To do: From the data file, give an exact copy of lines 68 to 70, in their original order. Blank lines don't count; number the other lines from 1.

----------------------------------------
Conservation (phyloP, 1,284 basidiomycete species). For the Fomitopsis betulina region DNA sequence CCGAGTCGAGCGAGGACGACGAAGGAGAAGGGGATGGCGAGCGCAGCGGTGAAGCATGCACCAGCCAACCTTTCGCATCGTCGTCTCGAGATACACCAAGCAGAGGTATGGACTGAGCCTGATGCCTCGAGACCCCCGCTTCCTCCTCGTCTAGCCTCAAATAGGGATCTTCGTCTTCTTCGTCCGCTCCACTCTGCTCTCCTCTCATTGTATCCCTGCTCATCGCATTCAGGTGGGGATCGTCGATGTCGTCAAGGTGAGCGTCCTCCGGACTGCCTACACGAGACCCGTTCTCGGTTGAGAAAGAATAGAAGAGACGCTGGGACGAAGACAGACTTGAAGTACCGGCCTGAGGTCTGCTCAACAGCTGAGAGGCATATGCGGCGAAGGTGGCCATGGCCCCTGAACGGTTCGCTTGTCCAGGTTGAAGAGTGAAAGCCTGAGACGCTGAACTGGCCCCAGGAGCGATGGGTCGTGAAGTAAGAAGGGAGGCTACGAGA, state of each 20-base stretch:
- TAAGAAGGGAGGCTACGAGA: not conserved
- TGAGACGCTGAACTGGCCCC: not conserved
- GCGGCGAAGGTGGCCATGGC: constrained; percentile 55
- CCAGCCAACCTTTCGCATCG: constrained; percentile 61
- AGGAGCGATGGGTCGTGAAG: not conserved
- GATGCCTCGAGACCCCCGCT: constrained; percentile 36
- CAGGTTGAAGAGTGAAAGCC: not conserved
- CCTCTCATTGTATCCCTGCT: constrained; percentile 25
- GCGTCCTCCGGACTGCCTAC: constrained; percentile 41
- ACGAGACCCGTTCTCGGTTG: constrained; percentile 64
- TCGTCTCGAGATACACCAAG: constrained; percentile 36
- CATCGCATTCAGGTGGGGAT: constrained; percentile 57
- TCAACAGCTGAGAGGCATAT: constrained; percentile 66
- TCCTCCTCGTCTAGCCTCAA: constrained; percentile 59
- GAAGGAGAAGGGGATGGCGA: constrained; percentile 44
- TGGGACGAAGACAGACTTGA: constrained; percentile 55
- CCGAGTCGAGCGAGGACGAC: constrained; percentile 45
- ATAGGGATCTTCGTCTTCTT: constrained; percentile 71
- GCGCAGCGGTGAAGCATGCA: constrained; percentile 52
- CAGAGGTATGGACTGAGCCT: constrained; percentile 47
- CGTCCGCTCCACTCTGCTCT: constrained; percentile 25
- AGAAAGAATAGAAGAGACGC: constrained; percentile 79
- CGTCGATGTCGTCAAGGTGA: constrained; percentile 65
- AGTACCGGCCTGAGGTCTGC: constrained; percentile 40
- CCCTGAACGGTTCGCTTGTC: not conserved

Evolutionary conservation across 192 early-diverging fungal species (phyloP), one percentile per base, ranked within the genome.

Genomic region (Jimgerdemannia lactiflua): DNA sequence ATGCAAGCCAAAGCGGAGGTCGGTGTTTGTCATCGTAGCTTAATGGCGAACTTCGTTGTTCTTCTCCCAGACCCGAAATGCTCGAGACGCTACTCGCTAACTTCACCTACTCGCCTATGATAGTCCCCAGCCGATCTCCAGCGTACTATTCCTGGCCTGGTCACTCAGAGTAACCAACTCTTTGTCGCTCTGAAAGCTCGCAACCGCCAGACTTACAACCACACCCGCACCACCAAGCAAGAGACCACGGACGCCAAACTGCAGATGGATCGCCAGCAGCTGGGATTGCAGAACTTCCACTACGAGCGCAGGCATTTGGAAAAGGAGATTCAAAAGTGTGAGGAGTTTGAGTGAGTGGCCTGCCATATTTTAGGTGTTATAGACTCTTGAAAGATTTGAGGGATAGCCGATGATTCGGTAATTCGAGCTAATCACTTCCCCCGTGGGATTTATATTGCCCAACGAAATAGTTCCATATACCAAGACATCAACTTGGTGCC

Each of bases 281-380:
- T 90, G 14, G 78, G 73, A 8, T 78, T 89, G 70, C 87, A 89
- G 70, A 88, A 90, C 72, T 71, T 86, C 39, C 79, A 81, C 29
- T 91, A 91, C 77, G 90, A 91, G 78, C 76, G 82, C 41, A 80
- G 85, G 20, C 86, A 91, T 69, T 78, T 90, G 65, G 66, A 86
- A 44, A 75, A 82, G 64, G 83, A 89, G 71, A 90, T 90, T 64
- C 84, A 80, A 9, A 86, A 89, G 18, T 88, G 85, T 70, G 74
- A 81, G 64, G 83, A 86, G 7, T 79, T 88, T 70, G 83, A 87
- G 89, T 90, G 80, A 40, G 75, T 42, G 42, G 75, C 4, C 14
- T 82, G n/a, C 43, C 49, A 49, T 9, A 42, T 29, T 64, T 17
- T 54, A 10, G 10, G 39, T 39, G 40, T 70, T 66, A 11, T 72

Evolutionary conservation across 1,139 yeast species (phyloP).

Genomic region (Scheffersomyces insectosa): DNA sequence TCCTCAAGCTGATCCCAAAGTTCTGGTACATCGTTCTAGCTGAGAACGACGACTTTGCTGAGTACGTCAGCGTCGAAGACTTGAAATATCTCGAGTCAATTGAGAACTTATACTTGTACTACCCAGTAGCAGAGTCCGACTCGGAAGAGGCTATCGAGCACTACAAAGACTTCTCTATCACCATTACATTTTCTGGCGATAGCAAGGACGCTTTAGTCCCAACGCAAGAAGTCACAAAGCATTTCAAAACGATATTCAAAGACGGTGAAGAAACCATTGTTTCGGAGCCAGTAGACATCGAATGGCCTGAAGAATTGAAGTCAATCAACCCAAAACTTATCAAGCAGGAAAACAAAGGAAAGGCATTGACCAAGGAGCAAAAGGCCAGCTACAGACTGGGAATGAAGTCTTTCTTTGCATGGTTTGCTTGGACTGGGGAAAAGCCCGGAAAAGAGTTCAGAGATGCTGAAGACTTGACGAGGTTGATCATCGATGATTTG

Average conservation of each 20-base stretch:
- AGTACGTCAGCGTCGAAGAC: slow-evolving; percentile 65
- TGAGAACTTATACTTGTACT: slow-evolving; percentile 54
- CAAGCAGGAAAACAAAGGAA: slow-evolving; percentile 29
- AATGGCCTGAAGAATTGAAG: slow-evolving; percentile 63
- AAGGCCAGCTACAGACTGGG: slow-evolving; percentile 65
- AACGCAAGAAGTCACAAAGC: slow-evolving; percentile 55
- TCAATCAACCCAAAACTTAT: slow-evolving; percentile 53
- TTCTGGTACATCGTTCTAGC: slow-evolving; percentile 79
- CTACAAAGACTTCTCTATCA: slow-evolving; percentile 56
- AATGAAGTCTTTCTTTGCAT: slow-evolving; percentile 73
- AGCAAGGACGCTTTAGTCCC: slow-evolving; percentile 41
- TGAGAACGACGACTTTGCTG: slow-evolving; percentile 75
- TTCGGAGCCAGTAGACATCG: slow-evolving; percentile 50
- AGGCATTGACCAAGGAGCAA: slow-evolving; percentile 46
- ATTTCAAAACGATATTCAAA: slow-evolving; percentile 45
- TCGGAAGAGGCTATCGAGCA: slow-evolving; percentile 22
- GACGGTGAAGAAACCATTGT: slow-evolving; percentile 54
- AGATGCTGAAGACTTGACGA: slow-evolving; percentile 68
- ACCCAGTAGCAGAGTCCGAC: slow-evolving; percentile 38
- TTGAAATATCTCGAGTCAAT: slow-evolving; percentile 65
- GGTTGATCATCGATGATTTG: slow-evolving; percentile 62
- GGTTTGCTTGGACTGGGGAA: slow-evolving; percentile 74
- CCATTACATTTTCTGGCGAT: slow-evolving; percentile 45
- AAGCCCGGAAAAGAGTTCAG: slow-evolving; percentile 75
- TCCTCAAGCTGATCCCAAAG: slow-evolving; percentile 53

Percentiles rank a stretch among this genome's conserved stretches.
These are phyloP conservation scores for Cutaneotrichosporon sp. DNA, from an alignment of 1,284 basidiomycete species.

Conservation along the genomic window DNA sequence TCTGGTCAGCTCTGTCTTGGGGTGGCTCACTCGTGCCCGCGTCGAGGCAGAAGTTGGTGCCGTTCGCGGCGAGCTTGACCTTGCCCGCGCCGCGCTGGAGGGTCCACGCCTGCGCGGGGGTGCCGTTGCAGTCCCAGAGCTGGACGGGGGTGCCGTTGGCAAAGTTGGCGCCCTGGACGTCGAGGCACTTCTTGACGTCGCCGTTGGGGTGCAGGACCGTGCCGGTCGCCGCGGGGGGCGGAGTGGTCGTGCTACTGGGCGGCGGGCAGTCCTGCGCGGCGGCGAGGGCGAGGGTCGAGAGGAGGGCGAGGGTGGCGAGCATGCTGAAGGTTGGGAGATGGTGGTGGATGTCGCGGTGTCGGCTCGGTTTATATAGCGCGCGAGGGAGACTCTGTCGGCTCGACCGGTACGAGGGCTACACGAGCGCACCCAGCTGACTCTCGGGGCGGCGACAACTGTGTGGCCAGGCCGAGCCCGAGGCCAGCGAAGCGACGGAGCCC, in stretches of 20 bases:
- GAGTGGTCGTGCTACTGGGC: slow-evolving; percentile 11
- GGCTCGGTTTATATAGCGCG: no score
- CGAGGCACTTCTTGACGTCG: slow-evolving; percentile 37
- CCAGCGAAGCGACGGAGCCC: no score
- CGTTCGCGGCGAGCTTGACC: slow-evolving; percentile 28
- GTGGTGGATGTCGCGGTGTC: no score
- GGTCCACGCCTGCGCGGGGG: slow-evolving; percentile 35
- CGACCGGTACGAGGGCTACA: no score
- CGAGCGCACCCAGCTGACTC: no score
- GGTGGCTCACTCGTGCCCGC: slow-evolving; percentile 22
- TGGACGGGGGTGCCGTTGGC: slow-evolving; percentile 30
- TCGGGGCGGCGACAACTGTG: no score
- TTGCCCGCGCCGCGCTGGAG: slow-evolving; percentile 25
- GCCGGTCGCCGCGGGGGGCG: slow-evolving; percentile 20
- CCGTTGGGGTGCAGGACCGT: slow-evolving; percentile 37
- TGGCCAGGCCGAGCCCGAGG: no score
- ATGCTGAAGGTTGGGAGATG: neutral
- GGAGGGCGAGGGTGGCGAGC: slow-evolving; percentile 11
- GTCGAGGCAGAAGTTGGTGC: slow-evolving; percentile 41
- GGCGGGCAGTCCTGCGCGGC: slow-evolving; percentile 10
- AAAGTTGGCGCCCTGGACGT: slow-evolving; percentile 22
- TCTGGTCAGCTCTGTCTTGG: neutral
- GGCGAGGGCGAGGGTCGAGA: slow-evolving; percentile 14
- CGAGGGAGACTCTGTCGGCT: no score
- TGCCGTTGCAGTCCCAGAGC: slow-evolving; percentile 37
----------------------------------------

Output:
Percentiles rank a stretch among this genome's conserved stretches.
These are phyloP conservation scores for Cutaneotrichosporon sp. DNA, from an alignment of 1,284 basidiomycete species.

Conservation along the genomic window DNA sequence TCTGGTCAGCTCTGTCTTGGGGTGGCTCACTCGTGCCCGCGTCGAGGCAGAAGTTGGTGCCGTTCGCGGCGAGCTTGACCTTGCCCGCGCCGCGCTGGAGGGTCCACGCCTGCGCGGGGGTGCCGTTGCAGTCCCAGAGCTGGACGGGGGTGCCGTTGGCAAAGTTGGCGCCCTGGACGTCGAGGCACTTCTTGACGTCGCCGTTGGGGTGCAGGACCGTGCCGGTCGCCGCGGGGGGCGGAGTGGTCGTGCTACTGGGCGGCGGGCAGTCCTGCGCGGCGGCGAGGGCGAGGGTCGAGAGGAGGGCGAGGGTGGCGAGCATGCTGAAGGTTGGGAGATGGTGGTGGATGTCGCGGTGTCGGCTCGGTTTATATAGCGCGCGAGGGAGACTCTGTCGGCTCGACCGGTACGAGGGCTACACGAGCGCACCCAGCTGACTCTCGGGGCGGCGACAACTGTGTGGCCAGGCCGAGCCCGAGGCCAGCGAAGCGACGGAGCCC, in stretches of 20 bases: